Drake Clark and Nick Booras of Magpul Industries took the opportunity to run an unofficial test on the P-MAG incorporated with the M249 SAW. Over 5,000 rounds were fired with zero failures to feed and only one misfire (literally a primer failed to detonate when struck). The Polymer magazine held up well and showed no signs of succumbing to hard use and heat, which is quite impressive on a belt fed weapon not renowned for its reliability feeding from magazines. Certainly this kind of unofficial test is not empirical data, but it is an interesting gauge of the product’s performance.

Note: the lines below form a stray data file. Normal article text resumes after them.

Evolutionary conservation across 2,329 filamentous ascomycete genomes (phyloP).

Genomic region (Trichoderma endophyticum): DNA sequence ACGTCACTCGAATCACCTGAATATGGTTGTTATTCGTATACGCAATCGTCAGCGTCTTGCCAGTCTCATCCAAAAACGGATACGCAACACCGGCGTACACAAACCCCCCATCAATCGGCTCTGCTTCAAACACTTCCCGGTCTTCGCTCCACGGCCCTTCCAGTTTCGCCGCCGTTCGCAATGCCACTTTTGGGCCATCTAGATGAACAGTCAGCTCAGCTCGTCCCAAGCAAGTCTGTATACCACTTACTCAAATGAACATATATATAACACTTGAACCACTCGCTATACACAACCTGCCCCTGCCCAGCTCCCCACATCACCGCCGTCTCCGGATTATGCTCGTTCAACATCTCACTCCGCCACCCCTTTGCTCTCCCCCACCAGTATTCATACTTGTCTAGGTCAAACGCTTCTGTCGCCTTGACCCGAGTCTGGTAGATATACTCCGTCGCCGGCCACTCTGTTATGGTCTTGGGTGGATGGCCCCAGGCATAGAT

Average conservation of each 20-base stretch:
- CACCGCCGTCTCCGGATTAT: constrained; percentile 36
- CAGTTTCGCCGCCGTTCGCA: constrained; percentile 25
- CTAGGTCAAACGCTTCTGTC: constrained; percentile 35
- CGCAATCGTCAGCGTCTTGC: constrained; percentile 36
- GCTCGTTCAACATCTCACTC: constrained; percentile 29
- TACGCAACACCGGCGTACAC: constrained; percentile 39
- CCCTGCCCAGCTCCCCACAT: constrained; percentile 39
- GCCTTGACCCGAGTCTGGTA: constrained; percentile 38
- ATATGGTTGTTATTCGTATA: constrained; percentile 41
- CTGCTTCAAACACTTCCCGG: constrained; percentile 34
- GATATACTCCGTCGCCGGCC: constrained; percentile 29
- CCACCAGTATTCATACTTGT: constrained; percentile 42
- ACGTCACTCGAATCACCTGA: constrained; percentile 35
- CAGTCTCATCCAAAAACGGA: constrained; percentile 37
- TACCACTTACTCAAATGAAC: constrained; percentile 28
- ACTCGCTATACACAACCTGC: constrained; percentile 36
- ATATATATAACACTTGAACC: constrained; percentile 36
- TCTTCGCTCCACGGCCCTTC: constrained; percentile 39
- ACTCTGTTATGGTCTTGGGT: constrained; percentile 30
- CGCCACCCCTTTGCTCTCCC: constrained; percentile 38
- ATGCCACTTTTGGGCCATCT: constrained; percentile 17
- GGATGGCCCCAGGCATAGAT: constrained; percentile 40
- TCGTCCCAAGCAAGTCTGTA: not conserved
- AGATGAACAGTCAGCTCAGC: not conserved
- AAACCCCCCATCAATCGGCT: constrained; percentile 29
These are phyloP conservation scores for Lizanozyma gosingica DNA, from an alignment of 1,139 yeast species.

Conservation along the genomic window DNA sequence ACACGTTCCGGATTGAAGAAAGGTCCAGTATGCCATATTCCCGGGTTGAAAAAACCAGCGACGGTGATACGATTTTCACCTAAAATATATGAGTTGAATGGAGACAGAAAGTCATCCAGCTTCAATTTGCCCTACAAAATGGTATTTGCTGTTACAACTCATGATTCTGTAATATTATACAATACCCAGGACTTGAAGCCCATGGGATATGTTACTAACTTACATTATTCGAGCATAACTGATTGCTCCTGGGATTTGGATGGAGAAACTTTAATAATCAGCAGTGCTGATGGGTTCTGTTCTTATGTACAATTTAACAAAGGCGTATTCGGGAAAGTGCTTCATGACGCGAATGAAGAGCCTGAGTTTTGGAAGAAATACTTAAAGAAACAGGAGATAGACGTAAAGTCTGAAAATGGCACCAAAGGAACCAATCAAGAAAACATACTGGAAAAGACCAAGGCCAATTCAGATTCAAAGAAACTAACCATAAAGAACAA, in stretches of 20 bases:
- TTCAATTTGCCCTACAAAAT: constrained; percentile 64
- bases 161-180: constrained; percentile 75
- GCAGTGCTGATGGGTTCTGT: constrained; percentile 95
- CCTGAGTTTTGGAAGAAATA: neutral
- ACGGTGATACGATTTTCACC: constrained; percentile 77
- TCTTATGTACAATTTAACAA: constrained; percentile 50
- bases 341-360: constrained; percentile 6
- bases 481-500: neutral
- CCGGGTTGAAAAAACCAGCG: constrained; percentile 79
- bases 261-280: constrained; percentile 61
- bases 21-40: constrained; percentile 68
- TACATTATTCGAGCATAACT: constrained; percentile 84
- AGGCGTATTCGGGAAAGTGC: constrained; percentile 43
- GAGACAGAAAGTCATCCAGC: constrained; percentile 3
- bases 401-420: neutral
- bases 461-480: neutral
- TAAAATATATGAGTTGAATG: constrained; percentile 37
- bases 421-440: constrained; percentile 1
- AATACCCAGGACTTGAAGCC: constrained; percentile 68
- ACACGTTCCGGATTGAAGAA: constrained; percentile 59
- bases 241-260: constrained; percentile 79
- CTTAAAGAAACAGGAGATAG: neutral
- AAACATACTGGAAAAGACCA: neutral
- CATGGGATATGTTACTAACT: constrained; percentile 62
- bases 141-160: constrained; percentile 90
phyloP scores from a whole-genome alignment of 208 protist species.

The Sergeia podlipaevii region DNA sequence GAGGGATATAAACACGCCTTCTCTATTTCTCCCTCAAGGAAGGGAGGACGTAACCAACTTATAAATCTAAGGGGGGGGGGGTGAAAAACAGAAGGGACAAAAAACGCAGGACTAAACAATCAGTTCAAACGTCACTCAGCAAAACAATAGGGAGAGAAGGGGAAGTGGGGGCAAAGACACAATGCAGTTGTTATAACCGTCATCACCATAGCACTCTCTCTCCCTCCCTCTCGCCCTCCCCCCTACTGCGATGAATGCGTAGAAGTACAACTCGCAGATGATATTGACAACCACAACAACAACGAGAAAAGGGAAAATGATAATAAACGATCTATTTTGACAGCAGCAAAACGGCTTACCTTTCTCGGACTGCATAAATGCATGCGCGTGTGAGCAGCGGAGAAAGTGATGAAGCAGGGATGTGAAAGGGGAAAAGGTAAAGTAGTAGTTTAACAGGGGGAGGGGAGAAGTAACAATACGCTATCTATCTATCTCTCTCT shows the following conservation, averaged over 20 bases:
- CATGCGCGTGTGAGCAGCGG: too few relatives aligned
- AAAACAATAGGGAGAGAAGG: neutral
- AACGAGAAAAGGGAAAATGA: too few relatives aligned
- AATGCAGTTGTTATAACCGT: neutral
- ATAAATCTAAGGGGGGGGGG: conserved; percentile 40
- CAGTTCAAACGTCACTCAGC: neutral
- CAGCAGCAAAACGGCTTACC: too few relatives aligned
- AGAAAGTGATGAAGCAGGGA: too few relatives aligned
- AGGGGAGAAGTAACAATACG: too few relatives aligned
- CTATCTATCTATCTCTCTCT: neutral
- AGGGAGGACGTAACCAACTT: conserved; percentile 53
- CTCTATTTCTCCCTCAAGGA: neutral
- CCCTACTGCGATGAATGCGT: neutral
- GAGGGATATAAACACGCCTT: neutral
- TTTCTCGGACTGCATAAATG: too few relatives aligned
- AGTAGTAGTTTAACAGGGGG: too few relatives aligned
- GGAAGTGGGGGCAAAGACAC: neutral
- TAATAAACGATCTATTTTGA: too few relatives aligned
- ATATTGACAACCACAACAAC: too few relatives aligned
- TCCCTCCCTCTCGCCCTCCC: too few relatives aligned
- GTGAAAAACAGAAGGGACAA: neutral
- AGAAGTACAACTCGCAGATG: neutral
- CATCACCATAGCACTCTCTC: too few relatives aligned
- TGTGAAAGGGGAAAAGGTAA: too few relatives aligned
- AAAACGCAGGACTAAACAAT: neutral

In the optics arena, NVS Systems with their Medium Thermal Weapons Sight (MTWS), modeled on the Army’s AN/PAS-13D MWTS, saw heavy use. The sights replicate the systems currently replacing the bulky and cumbersome PAS-13B in Army BCTs and provide a marked ergonomic advantage due to their compact size. The medium weight model was utilized mounted on a 7.62mm MK48 machine gun throughout the demonstration and never missed a beat. The simple push pad on top of the sight simplifies operations that were difficult with the previous PAS-13Bs and allows a soldier to switch from white to black hot, adjust contrast, and change aiming reticles all from a centralized location on the device. Battery size is also nearly half of the original PAS-13B system with an improved life span. With an all-weather day and night aiming ability, the MTWS is a valuable battlefield asset whether used for engagement or observation and a shining example of incremental improvement when compared to its predecessors of only a few short years ago.